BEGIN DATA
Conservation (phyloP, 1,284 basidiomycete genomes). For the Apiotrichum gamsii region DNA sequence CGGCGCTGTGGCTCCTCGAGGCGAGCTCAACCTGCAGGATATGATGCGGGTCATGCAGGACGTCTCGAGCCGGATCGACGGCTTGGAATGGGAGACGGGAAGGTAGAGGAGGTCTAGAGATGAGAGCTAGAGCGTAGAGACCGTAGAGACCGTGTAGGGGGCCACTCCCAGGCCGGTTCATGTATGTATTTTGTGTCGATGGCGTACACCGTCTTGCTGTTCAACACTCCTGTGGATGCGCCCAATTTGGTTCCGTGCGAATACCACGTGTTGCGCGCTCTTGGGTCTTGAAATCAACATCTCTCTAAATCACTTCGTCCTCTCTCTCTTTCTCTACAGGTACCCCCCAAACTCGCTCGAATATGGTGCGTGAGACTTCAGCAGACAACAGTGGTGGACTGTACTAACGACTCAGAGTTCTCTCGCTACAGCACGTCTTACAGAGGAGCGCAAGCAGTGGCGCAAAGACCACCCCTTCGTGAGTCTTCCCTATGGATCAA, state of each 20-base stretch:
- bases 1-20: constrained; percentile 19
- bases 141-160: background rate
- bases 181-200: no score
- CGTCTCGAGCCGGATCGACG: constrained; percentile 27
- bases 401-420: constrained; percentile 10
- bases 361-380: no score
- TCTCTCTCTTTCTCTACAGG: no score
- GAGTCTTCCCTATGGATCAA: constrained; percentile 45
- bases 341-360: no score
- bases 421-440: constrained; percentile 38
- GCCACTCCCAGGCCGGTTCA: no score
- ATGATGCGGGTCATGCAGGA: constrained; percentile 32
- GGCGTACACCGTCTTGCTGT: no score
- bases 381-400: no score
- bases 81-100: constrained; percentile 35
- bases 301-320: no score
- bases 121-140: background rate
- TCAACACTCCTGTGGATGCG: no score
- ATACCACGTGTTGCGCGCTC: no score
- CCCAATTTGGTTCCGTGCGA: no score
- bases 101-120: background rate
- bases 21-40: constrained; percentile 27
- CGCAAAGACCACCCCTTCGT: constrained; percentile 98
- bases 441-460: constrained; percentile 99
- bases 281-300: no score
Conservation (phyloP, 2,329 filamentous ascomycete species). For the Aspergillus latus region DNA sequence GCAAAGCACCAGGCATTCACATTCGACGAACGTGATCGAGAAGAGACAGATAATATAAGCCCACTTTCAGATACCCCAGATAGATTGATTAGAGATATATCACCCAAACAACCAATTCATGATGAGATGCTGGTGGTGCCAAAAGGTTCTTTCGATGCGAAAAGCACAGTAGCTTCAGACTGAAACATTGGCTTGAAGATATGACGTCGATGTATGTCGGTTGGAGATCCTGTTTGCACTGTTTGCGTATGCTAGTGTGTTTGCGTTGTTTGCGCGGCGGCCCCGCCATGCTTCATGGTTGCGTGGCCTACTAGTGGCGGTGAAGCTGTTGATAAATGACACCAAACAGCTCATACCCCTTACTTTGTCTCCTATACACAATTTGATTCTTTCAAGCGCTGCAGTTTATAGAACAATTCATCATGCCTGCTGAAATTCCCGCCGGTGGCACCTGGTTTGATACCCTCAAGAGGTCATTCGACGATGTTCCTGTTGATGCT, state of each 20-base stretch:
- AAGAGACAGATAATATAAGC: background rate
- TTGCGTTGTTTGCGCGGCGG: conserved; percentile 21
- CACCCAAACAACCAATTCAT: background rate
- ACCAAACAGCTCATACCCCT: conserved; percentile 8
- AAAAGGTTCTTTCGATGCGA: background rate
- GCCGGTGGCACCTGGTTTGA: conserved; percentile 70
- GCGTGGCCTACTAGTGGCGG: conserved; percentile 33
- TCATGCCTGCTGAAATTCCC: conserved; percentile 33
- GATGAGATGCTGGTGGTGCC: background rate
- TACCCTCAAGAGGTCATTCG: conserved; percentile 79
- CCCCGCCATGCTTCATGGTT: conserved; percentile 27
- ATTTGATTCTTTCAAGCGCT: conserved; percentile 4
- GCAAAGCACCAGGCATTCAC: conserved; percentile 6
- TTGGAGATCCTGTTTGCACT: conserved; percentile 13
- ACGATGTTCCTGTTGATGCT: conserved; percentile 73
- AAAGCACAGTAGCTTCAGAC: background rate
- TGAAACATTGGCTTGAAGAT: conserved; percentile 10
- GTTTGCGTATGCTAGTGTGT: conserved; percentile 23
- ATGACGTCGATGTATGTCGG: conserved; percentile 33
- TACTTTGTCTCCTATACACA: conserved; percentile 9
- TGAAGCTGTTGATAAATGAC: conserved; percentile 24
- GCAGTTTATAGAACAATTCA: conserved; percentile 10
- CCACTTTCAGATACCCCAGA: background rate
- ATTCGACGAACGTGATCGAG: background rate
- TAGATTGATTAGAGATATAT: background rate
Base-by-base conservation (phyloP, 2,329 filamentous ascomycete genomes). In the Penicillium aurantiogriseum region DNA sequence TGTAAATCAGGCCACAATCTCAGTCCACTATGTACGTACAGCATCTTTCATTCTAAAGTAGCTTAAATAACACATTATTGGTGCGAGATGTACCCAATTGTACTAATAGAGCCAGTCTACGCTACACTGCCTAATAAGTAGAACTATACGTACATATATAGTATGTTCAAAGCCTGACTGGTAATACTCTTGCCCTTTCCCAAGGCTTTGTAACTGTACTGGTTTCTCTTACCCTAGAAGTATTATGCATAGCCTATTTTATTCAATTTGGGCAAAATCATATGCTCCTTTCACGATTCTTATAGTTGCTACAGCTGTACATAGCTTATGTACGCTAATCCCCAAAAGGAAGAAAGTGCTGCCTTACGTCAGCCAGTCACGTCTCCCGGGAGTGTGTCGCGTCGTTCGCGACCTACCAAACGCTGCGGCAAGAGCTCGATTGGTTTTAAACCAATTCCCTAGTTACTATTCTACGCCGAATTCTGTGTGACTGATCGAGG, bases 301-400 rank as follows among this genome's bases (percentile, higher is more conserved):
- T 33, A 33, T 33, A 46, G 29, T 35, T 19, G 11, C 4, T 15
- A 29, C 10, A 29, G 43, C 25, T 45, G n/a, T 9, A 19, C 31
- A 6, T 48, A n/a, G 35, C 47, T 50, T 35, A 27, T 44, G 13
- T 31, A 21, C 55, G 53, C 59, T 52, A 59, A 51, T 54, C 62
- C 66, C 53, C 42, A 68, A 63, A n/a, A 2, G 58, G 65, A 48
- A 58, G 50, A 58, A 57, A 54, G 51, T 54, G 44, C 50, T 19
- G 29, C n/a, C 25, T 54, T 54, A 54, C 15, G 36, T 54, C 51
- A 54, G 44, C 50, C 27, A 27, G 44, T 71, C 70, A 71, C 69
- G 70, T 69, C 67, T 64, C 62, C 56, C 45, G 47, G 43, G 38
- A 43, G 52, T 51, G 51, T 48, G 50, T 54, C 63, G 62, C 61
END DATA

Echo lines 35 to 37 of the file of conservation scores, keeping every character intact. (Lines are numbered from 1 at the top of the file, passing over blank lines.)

- TCATGCCTGCTGAAATTCCC: conserved; percentile 33
- GATGAGATGCTGGTGGTGCC: background rate
- TACCCTCAAGAGGTCATTCG: conserved; percentile 79